Neil reached out his hand and with a glowing smile said to his client in the waiting room, “It is so good to see you.” I FELT Neil’s love for this man. As a young psychologist I had just met with Neil Warren to discuss a case. But it was in that brief interaction with his client that I learned the most: that the most important part of being a therapist is how we relate to our clients. Over lunch one day Neil said, “I’ve decided that it doesn’t really matter what I do with my clients. My clients get better just from being with me.” This probably sounds like a narcissistic statement. But it was the opposite. Neil’s love for people was so consistent and so real that he wasn’t aware that that is what he “did.” I believe that what Neil did with his clients was very important, but that what he did was sensitive to their needs because he was so able to be present with them and to love them.
Irvin Yalom wrote in Love’s Executioner: Other Tales of Psychotherapy: “But over the years I’ve learned that the therapist’s venture is not to engage the patient in a joint archeological dig… No, a therapist helps a patient not by sifting through the past but by being lovingly present with that person; by being trustworthy, interested; and by believing that their joint activity will ultimately be redemptive and healing.”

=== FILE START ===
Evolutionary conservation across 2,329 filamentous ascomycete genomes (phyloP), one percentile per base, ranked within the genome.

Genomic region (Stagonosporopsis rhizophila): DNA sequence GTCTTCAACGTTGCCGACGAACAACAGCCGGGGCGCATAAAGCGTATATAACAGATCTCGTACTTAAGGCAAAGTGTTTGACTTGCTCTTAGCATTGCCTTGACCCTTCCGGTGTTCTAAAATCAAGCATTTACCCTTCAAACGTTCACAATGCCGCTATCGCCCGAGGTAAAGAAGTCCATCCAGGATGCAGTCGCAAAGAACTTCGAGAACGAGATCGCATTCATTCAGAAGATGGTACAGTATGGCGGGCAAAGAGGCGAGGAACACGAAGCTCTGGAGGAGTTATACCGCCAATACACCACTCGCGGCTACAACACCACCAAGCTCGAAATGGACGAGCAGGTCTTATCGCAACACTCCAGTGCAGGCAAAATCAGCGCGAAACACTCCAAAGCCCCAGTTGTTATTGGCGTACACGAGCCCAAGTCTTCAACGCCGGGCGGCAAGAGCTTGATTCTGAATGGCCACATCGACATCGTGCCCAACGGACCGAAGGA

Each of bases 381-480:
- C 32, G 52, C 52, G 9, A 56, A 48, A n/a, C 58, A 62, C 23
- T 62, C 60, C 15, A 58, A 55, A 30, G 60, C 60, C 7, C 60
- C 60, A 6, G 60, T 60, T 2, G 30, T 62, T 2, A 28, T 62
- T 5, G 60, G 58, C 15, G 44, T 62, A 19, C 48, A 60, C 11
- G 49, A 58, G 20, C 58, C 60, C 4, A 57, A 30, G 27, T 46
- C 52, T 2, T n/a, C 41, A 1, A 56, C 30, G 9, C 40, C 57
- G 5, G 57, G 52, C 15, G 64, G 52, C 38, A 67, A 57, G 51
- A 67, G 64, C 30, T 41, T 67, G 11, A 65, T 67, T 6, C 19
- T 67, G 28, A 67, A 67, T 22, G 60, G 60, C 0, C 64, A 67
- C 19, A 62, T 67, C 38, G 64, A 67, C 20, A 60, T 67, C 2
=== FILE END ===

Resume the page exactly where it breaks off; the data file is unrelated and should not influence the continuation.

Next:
I do find it very helpful to clients to “understand their past.” In fact, I think it is very helpful to connect at an emotional level with our past experiences of relationships so we can understand our current emotional experiences of relationships. But understanding only lights the path ahead, it doesn’t get us further up the trail. I believe that it is corrective emotional experience that creates lasting change, whether that new experience is in a psychotherapy group, in a marital session, between a client and me, or for a client taking a risk of relating more deeply with a friend. And ultimately the corrective emotional experience that we all need is love. It is the experience of being seen and valued.